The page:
Every year since I can remember my family has done the real Christmas celebrating on Christmas Eve. We go to a Christmas Eve candlelight service, eat dinner, and then open all of our gifts. Not one, all of them. Yes, you heard that right, we open all of our gifts on Christmas eve. Okay, I suppose we save our stocking gifts for the Christmas morning, but all of the big-ticket good stuff is received on Christmas Eve. Patience is not a family virtue.
This year for dinner I volunteered to make the same ham I feasted on at Thanksmas. The rest of the meal was left to my mother. I’ll take the rest of this post to share our meal and the semi-homemade cooking style she exudes.
This is my ham. I used the same Bon Appetit recipe from Thanksmas as the base, but had to change the oven times because of the Christmas Eve candlelight service we went to. So, I roasted the ham at 300 degrees with three cups of water for just over an hour before slathering it with a paste made of two cups brown sugar mixed with a half cup of Dijon mustard. After coating it with the brown sugar Dijon paste I raised the oven temperature to 350 degrees and went to go sing carols and sit patiently through an increasingly convincing Christmas story sermon. I took the ham out of the oven right when we got home and let it rest for about 20 minutes before carving it. The recipe time frame worked best (2 hours at 300 degrees, slather, 1 hour at 350) but the ham was still amazing, and actually cooked faster. Surprising how cooking something longer at a higher heat does that….
A Christmas classic in our house is my mom’s cheesy potatoes. I believe they are my sisters favorite dish and they are so super easy to make. All you need is one bag of cubed frozen hash browns, one tub sour cream, one can of cream of chicken soup, and shredded cheese. Et voila! Cheesy potatoes. My mom put them in the oven covered at 350 degrees and removed them after 20 minutes. Since we had anticipated the ham to take much longer, and it didn’t, she finished the potatoes more quickly by zapping them in the microwave for 10 minutes. It’s funny how my generation frowns upon using the microwave, but let me tell you, zapping frozen hash browns covered in creamy soup doesn’t hurt a thing.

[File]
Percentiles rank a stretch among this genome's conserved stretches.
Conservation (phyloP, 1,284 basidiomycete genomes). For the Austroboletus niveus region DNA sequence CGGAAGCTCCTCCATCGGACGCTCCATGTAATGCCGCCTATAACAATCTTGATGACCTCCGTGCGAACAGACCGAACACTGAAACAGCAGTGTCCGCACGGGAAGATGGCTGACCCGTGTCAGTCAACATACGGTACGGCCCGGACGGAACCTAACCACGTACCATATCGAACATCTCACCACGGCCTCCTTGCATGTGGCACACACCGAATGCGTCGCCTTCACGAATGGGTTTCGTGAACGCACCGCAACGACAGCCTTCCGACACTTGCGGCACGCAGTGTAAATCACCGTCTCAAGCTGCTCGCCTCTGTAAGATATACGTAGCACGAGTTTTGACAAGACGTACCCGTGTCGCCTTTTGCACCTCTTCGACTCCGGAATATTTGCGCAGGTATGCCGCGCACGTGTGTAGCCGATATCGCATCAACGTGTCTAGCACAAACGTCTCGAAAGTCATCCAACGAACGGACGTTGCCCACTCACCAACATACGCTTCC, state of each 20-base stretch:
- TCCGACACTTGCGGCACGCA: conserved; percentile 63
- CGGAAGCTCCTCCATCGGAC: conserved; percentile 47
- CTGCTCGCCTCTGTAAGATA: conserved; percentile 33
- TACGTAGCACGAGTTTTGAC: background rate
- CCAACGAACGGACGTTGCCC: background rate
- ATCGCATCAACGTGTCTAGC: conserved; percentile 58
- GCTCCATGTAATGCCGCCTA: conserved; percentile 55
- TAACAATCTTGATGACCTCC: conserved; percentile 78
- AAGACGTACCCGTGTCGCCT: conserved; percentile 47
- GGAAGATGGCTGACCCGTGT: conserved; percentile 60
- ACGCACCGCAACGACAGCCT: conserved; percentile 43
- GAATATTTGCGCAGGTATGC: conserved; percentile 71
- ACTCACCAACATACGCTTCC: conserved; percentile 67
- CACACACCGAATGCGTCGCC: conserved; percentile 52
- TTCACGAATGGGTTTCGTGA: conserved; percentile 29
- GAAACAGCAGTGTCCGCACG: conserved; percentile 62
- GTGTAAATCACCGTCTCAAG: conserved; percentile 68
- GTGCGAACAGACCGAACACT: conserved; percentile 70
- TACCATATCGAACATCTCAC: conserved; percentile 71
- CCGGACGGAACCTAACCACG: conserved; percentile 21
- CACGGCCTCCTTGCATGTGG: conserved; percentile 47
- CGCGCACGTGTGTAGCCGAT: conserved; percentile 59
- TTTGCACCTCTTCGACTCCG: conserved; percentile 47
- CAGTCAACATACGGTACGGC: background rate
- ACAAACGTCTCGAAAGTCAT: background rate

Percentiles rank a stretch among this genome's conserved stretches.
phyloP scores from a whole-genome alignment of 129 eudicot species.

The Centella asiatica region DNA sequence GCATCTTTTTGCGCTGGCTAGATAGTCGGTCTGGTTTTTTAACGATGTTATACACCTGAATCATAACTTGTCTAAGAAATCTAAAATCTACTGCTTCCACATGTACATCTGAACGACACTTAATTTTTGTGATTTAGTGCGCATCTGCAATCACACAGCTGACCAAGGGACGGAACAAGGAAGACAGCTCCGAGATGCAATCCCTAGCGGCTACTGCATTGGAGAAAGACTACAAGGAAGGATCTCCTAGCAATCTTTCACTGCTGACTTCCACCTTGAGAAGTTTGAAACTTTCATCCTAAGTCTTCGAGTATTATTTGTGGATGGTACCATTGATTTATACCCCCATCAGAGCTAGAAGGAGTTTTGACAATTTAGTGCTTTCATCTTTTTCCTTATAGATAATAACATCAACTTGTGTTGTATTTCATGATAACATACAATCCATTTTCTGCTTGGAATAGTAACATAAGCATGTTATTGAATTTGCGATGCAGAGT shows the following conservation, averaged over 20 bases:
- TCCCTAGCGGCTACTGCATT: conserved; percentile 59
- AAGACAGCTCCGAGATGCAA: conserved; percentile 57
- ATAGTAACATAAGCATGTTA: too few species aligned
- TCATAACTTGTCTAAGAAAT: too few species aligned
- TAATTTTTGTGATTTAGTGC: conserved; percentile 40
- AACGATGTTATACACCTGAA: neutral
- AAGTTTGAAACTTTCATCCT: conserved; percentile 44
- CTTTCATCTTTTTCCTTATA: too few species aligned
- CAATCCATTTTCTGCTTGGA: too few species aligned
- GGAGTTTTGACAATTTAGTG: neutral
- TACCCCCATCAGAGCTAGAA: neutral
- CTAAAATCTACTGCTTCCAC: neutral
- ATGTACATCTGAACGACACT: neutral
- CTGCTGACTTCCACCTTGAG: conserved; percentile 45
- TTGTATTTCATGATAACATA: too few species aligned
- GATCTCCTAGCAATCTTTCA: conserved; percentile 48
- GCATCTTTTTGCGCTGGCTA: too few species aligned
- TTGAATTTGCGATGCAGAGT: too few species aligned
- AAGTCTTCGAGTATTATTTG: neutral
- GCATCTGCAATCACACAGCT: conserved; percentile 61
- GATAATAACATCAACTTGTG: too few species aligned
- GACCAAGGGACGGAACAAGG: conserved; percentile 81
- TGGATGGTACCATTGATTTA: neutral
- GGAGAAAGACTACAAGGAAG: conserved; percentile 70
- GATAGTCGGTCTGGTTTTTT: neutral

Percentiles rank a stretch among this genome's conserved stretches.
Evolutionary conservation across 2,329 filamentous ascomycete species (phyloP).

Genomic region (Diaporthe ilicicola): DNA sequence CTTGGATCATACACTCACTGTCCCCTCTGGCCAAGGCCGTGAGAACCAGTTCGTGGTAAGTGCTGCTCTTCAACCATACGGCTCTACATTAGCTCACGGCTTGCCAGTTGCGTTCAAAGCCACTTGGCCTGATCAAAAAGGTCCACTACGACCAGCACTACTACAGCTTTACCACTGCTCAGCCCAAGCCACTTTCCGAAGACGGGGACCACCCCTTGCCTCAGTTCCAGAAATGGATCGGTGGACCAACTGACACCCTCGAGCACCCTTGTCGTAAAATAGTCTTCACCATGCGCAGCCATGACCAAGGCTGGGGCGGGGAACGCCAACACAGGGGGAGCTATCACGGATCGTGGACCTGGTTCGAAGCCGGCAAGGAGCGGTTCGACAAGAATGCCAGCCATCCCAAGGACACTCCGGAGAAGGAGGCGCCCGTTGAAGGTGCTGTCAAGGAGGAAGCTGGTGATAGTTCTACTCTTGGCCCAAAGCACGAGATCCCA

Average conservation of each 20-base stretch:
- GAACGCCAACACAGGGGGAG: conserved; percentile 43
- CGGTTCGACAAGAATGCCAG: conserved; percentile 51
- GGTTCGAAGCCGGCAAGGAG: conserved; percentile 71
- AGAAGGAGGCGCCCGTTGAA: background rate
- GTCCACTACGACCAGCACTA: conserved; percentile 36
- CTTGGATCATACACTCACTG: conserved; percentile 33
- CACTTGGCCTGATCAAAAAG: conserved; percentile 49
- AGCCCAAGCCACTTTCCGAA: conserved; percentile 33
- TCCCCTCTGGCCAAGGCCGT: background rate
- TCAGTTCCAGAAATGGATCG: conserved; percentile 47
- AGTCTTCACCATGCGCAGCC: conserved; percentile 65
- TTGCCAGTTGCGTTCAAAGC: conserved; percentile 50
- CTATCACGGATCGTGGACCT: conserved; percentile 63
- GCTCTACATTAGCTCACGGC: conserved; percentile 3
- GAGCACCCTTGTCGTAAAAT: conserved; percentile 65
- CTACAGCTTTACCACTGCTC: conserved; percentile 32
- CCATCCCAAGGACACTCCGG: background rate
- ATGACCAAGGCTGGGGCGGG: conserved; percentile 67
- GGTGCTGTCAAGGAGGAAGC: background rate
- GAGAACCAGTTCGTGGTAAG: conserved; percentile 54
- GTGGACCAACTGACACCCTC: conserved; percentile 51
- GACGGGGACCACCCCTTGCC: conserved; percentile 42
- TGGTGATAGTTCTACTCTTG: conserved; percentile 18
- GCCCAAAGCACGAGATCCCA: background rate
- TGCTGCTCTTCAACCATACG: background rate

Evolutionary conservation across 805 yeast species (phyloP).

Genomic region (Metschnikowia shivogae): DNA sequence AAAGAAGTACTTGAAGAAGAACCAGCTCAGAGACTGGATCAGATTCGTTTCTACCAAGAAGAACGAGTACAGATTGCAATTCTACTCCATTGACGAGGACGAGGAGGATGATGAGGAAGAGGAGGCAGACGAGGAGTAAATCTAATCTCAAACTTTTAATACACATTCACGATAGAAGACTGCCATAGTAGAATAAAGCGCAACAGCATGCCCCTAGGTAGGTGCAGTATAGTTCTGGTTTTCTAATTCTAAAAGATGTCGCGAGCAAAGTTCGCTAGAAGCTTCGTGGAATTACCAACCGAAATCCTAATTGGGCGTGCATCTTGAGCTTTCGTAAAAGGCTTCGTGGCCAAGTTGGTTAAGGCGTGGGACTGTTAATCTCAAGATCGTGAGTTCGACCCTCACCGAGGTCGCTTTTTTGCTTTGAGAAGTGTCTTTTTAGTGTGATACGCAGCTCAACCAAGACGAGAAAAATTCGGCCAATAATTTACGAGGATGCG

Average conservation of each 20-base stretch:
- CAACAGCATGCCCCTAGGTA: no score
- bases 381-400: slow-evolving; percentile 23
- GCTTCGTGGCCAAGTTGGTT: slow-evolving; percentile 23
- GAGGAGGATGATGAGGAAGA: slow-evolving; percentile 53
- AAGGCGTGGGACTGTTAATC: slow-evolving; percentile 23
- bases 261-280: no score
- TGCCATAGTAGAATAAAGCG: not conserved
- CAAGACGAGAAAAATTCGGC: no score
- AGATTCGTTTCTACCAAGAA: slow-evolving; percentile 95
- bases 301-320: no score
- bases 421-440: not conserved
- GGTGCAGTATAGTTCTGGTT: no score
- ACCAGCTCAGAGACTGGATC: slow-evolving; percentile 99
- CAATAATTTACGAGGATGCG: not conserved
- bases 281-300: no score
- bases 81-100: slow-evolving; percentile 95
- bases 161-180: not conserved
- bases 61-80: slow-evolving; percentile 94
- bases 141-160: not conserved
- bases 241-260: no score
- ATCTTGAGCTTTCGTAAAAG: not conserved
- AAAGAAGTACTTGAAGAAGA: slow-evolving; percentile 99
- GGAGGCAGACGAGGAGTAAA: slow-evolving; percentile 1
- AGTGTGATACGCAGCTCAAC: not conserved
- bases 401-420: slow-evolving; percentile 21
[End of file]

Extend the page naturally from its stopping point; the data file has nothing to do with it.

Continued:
Next my mom put together her and my dads version of a caprese salad. After I drug my parents to Luce, which made the Bon Appetit Top 10 New Restaurants of 2012 list, my father decided he like caprese salads. You see my parents aren’t exactly “foodies”, so I am very proud of the fact that I inspired their American style caprese salad making spree. No basil, balsamic, or pepper needed! Just slice tomatoes and mozzarella(or buy the pre-sliced mozzarella from Costco like my parents and cut prep time down even more!) and pour some Italian dressing over it. However appalled I may have been when I saw this happening, I admit now that I am so down on the bottled dressing on a caprese salad. I’m also down for balsamic and olive oil over hand-picked heirloom tomatoes atop fresh mozzarella in the middle of summer while basking in the hot Italian sun, but it’s okay to live in the real world sometimes.
And then there was this. The green pistachio salad. I would love to say the green marshmallow and jello salad finally enticed me after years of being ignored, but alas, I am still not a fan of anything that may have been conceived by a fifties housewife. We discussed the charm of being able to use different flavored jellos to tint the dish to the current season, but still I couldn’t find the charm. We also discussed the obsession my mother’s generation has with jello. Neither topic changed my mind on the dish. My dad is happy as a clam that we don’t like it, because that just leaves more for him!
After eating the wonderful bounty of dinner we gathered and celebrated the real meaning of Christmas: presents. Okay Okay, it’s not presents. It’s food.
I hope you all got to eat more than you needed, open more presents than you wanted, and saw more family than you should have and are having a very Merry Christmas!